At a time when there is a lot of shallow, on-demand information, we need to encourage deep thinking and creative problem solving. Project-based learning provides an effective model to engage students in deep thinking, while connecting their learning to the real world.
In a project-based approach to teaching and learning, students work to apply what they know to solve a real-world problem. Students explore the curriculum in depth as they apply knowledge to resolve questions, determine connections, and assess relationships. During the project-based learning process, students also engage and hone thinking, communication, leadership, collaboration, and other essential 21st century skills.
Lillian Katz shares that project work “provides children with the opportunity to apply skills; (2) addresses children's proficiencies; (3) stresses intrinsic motivation; and (4) encourages children to determine what to work on and accepts them as experts about their needs.” (Katz, 1994).
There is widespread use the terms “project” and “project-based learning.” While there are benefits to both, they are not the same thing.
While we may not yet be agreement about what exactly education today should look like, talking at students and stuffing their heads with facts is not longer enough. We may want every student to go to college and get a degree, but the reality is that many of them do not.
Project-based learning helps us engage learners today, keeping them in school and providing opportunities to learn skills that will help them meet the challenges of the world to come, regardless of whether they go to college or not.
On the continuum of teaching and learning, where instruction is on one end and construction the other, project-based learning falls at the constructivist end. Projects can be applied in a wider range of areas, depending on their requirements and organization.
We can push the learning in our classrooms from projects to project-based learning by focusing on ideas, work, and effort that matters.
For the most part, the “what” we teach in classrooms seems pretty straightforward. We have textbooks, standards, and elaborate scope and sequences that tell us what to cover ... but the goal of project-based learning isn't to cover. It’s to uncover.
A project-based approach focuses on depth over breadth. It is as much about thinking as it is about knowing. It recognizes the importance of internalizing and contextualizing information in meaningful ways.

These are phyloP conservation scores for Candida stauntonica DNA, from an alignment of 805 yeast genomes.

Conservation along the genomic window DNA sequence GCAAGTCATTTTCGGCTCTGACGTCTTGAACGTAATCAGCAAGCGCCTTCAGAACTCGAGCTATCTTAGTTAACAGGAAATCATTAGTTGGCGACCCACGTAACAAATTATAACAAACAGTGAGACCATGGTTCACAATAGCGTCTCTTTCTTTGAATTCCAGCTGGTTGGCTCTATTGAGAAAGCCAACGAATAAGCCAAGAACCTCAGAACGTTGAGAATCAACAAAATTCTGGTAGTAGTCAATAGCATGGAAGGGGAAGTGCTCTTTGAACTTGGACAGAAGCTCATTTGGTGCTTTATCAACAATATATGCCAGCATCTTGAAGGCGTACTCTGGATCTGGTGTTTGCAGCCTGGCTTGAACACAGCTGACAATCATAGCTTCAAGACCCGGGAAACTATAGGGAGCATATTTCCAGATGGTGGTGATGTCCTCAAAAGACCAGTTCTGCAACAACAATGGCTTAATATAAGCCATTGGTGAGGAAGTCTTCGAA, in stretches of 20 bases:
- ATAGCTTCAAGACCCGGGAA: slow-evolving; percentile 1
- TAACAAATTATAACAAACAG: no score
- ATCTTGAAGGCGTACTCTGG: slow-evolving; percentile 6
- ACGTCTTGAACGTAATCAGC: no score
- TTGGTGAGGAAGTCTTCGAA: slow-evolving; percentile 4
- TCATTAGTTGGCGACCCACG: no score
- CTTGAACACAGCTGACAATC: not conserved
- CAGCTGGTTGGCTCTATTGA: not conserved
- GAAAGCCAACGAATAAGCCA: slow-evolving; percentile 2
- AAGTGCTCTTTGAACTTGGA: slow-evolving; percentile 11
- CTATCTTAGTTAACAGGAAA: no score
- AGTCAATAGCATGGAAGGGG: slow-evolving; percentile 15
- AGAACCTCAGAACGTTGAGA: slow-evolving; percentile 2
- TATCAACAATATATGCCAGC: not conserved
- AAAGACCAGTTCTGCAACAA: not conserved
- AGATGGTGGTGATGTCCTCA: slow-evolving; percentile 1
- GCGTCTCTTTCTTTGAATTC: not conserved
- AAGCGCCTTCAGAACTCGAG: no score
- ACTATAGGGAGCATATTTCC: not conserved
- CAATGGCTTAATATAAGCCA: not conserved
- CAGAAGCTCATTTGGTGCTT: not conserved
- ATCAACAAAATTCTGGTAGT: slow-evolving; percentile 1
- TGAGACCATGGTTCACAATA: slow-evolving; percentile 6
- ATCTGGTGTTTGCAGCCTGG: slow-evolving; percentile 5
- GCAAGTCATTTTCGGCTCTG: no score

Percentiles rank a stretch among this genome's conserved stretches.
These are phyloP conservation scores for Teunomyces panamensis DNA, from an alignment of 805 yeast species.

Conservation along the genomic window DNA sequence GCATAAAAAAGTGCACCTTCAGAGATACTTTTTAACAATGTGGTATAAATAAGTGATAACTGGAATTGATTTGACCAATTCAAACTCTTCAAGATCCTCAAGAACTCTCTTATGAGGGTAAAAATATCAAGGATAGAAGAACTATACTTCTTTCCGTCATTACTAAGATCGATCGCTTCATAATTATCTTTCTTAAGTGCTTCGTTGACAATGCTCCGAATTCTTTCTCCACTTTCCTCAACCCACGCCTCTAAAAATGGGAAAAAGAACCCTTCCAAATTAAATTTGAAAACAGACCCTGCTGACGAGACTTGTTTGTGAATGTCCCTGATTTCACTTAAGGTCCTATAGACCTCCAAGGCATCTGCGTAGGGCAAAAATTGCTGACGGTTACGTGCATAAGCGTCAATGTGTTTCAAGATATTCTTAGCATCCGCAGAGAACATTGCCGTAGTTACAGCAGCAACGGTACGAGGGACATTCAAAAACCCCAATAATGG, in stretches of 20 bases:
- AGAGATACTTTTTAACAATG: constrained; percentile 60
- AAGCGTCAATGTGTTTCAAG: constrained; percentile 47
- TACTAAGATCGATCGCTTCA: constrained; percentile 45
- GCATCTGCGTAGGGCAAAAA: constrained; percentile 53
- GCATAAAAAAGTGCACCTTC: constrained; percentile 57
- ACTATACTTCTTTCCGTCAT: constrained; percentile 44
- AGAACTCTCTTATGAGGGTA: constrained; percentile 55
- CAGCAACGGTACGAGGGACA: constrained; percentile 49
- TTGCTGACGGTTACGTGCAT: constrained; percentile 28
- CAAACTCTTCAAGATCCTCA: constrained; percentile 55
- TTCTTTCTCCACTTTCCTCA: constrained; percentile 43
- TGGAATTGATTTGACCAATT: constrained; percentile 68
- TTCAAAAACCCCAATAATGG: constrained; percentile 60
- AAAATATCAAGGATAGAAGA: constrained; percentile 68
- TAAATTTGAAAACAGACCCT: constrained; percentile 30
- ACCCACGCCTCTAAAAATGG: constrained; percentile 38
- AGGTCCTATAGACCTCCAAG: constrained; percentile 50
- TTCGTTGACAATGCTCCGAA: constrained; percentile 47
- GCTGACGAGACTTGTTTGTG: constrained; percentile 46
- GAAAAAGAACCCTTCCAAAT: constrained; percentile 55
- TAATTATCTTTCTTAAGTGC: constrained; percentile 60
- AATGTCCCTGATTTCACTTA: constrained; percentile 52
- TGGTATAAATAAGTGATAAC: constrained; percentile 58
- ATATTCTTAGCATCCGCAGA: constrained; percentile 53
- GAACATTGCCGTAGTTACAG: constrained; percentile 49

If we want students to uncover, we have to give them time. Time to explore, time to wonder, time to question ... and that’s before the uncovering even begins! Time is likely to be a resource you do not have in abundant supply, so the ideas explored through a project-based approach need to address the most important questions in your discipline.
We have all heard a student say, “Why do I have to learn this?” Since project-based learning requires students to know and use knowledge to develop their ideas or determine potential solutions, it helps students see clearly why the content is important.
If we want to move toward project-based learning, we must identify what learning is truly essential in our class or course. What is worth exploring deeply? What isn’t? Be prepared to back up your choices, as you will (and should) be asked by administrators, parents, students, and teachers.
Great questions for project-based learning do not lead to answers - they beget even more questions and inquiry. Truly important questions also require students to utilize knowledge of many subjects. What questions can you ask your students that will help drive them toward deep thinking?
Share your big ideas and essential questions with other teachers to see where you can find intersections and commonalities. Working together yields additional ideas and perspectives and often helps you clarify your thinking. Collaboration makes it easier to form instructional teams for project-based learning.
In the project-based classroom, the traditional roles of teacher and student are blurred. Students, whether exploring on their own or in a group, are likely to investigate and study beyond the knowledge of their teacher.